Fruitcake and Free Popcorn
As a lifelong film fan, I find it heartening that there are so many up-and-coming filmmakers in the Piedmont Triad. I can’t make ’em, but I sure love writing about ’em. Besides, I’ve got to write about something.
The region has been percolating with cinematic creativity the last several years, and we’ve got the films, festivals and contests to prove it.
Next up is the Fruitcake Film Festival, making its return engagement to the area. It’s been three years since the last (and the first) Fruitcake Festival in the area, which was presented by the Greensboro-based Triad Indie Film Network (TIFN) and which boasted a series of 10-, 60- and 180-second short films, many of them made by first-time filmmakers.
Well, it’s back. To enter is free. To attend is free. The big screening event will be Dec. 20 at Open Space Café Theatre (4609 W. Market St., Greensboro). The clock is ticking. You’ve got less than 30 days to make a movie… any movie!
The catchphrase for this year’s festival is “Everybody’s a filmmaker.”
(Funny, but I always thought the adage was, “Everybody’s a critic.”)
Whether you’re a first-timer, a teenager, a family of film fanatics, a student or even an experienced filmmaker, this is the festival for you. You want to make a movie? Go to it!
For a complete list of details, rules and regulations, see triadindie.org.
There, you can download the official festival flyer, watch previous Fruitcake films, and get a better idea of just how fruity, flaky and funky your film ought to be. Unlike the majority of big-budget Hollywood movies, low-tech is encouraged – but be careful about being “lowbrow.” Let’s leave the gore and profanity to an absolute minimum, shall we?
There will be prizes for the films selected the best of the festival. Just because making a movie is hard work doesn’t mean it can’t be fun, too!
Having had great success with the Grand 18 in Winston-Salem – located not far from the luxurious and demented accommodations of Chez Burger, as a matter of fact – Southern Theaters has done it again.
Last week marked the opening of the Grand Theatre Four Seasons Station 18 in Greensboro. Located a stone’s throw from the Koury Convention Center, here are 18 state-of-the-art theaters – the multiplex’s multiplex.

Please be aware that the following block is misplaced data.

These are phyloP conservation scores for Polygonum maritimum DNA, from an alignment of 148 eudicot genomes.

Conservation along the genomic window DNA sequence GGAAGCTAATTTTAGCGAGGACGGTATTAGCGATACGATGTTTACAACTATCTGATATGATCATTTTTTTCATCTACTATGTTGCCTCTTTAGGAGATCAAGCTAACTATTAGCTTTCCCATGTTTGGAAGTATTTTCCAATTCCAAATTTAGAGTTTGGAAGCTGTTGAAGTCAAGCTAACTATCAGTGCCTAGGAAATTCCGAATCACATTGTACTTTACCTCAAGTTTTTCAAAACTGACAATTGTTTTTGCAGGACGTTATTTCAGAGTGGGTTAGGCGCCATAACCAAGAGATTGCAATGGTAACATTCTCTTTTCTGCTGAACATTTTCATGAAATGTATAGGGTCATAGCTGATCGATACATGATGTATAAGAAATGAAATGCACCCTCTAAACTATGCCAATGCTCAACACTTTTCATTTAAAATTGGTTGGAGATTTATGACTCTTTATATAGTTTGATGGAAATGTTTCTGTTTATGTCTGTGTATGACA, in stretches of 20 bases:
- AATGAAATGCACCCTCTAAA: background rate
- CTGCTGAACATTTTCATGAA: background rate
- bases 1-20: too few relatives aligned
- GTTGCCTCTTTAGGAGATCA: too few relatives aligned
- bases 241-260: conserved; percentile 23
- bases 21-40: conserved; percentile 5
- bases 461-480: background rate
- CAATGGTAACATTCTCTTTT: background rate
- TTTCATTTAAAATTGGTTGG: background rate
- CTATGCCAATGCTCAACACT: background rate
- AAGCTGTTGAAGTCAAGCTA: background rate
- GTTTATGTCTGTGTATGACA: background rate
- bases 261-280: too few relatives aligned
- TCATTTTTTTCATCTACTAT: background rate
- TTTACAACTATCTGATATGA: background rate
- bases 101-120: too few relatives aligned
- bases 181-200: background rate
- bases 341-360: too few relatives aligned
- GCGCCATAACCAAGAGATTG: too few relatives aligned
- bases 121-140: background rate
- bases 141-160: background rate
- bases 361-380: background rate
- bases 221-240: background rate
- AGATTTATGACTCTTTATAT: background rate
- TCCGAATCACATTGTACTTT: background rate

Several hundred hearty souls braved the night chill to enjoy complimentary drinks and hors d’oeuvres, as well as free popcorn and fountain drinks. The Icees do not count as fountain drinks, darn it, so I had to settle for a Sprite. (I decided to take the night off from stronger spirits.)
After the initial festivities and a series of speeches from local dignitaries and representatives from Southern Theatres, guests were invited to check out one of the movies playing at the theater for free. Having just seen Beowulf the night before, and having little interest in either Lions for Lambs or (gulp!) Fred Claus, I decided to take the high(brow) road and see Mike Newell’s adaptation of Gabriel Garcia Marquez’s best-seller Love in the Time of Cholera. (You put the name of a fatal disease in the title of a movie, and I am there!)
There’s a certain smell to a brand new theater, one that lasts only until the pervasive aroma of popcorn takes over. I speak from experience. More than 20 years ago I worked at the Rutgers Plaza Cinema 6 in Somerset, NJ. (Don’t look for it; it isn’t there anymore). It was my first job. I was 16 years old, a mere babe in the woods.
How fondly I remember trying, at that age, to defend Brian De Palma’s Body Double from the dozens of people who loudly lambasted it as they stormed out midway through. I used every excuse in the book – that they should have known what sort of cinematic mischief De Palma would be up to, that the film was clearly rated R in the advertising, and of course that I didn’t make it, so why be angry with me?
I wasn’t even old enough to see the damned thing! But of course I did, still wearing my ridiculous powder-blue tuxedo with the clip-on bowtie.
I loved Body Double and I still do. I think it’s very funny. But, of course, I have a very twisted sense of humor. I also loved CHUD, which apparently is being remade just like everything else these days.
But I digress… as usual.